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J Am Coll Cardiol. 2004 Oct 19;44(8):1557-66.

Comparative effects of antiplatelet, anticoagulant, or combined therapy in patients with valvular and nonvalvular atrial fibrillation: a randomized multicenter study.

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Cardiology Service, Hospital Clínico San Carlos, Prof. Martin lagos s/n, 28040 Madrid, Spain.



This trial evaluated the efficacy and safety of the combination of antiplatelet and moderate-intensity anticoagulation therapy in patients with atrial fibrillation associated with recognized risk factors or mitral stenosis.


Warfarin was more effective than aspirin in preventing stroke in these patients; combined therapy with low anticoagulant intensity was ineffective. Mitral stenosis patients were not investigated.


We performed a multicenter randomized trial in 1,209 patients at risk. The intermediate-risk group included patients with risk factors or age >60 years: 242 received the cyclooxygenase inhibitor triflusal, 237 received acenocumarol, and 235 received a combination of both. The high-risk group included patients with prior embolism or mitral stenosis: 259 received anticoagulants and 236 received the combined therapy. Median follow-up was 2.76 years. Primary outcome was a composite of vascular death and nonfatal stroke or systemic embolism.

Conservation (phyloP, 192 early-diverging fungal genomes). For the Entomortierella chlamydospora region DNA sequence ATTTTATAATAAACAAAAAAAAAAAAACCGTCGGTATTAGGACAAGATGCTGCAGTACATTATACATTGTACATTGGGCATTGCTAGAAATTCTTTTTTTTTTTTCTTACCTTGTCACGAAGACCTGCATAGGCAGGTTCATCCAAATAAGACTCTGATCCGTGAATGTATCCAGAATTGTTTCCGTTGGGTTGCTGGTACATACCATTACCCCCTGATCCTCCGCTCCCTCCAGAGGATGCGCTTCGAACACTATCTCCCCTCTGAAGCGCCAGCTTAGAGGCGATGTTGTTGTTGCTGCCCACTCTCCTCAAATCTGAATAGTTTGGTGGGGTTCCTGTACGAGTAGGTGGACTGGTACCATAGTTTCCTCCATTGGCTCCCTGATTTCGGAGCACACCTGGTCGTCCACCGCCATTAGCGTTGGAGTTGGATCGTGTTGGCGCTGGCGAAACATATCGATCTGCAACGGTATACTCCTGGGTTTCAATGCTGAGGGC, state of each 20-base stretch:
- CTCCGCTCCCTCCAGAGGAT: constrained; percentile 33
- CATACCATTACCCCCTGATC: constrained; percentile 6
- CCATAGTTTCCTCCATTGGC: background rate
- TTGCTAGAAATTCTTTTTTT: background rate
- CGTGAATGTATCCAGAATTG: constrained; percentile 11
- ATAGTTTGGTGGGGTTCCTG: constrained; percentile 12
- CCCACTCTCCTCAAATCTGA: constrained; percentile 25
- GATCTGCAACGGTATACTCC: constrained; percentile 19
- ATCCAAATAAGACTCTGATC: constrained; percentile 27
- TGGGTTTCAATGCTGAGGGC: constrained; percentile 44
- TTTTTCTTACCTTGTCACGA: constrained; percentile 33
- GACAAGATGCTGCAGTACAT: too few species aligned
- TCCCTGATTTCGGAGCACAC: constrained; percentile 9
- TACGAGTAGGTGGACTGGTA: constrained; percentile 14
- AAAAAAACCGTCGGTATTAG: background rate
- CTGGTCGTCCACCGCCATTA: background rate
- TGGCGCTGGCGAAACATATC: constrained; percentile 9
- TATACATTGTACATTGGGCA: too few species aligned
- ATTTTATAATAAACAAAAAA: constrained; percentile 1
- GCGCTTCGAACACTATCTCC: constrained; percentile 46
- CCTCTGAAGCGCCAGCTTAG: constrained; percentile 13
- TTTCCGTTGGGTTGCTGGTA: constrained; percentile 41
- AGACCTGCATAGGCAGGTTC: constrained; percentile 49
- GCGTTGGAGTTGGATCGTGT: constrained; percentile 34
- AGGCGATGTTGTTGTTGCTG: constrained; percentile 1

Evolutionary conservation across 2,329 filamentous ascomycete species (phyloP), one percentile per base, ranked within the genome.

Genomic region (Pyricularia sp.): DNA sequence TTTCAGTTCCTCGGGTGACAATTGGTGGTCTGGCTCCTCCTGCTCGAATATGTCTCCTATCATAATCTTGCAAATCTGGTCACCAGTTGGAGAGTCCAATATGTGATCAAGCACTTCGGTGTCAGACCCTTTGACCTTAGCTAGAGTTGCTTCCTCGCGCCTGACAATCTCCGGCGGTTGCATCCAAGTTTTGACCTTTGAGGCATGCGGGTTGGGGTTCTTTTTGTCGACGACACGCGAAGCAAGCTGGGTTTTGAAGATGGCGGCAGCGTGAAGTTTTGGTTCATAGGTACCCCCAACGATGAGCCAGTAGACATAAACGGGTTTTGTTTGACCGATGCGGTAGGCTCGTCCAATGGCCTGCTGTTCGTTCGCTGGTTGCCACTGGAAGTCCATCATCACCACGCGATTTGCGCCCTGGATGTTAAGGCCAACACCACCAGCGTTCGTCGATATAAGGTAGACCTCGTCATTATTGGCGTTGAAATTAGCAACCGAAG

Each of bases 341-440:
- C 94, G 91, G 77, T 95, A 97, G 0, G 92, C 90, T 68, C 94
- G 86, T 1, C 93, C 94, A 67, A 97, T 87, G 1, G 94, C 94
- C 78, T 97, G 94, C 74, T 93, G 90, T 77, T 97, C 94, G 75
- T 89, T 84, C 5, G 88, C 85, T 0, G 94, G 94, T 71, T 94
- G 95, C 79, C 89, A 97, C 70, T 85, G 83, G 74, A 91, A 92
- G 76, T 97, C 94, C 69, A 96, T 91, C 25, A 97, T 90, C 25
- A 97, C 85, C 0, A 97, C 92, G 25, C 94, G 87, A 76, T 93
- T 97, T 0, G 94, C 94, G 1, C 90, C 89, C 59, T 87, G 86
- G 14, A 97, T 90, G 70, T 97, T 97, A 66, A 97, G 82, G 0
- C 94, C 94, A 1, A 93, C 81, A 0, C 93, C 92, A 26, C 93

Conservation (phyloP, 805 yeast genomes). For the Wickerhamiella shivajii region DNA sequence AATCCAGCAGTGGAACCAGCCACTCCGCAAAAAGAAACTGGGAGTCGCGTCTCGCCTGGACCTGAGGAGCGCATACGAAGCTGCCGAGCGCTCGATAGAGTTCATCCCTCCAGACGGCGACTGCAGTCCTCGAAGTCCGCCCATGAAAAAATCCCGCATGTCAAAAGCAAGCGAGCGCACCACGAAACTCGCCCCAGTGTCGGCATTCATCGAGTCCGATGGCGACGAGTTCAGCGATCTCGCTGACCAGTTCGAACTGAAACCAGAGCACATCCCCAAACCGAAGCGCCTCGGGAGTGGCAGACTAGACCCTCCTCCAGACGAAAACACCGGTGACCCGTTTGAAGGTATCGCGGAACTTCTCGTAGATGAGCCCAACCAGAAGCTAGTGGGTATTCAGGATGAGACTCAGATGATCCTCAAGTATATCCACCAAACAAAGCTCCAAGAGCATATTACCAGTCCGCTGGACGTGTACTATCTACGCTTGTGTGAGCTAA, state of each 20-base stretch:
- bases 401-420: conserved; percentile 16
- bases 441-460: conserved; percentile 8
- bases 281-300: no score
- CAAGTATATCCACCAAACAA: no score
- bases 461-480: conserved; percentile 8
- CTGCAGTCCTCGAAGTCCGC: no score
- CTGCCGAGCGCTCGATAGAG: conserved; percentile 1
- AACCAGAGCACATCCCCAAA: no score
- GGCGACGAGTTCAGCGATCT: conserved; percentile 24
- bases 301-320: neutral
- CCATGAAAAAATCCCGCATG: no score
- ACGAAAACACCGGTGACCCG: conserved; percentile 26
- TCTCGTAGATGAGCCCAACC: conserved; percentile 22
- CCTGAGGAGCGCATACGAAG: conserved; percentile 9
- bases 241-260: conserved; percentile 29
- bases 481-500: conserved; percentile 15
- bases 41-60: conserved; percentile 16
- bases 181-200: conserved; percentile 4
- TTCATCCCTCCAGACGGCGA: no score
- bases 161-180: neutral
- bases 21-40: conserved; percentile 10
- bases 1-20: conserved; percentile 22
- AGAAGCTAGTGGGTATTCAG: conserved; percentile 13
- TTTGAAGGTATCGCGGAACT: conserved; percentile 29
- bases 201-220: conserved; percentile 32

Primary outcome was lower in the combined therapy than in the anticoagulant arm in both the intermediate- (hazard ratio [HR] 0.33 [95% confidence interval (CI)0.12 to 0.91]; p = 0.02) and the high-risk group (HR 0.51 [95% CI 0.27 to 0.96]; p = 0.03). Primary outcome plus severe bleeding was lower with combined therapy in the intermediate-risk group. Nonvalvular and mitral stenosis patients had similar embolic event rates during anticoagulant therapy.


The combined antiplatelet plus moderate-intensity anticoagulation therapy significantly decreased the vascular events compared with anticoagulation alone and proved to be safe in atrial fibrillation patients.

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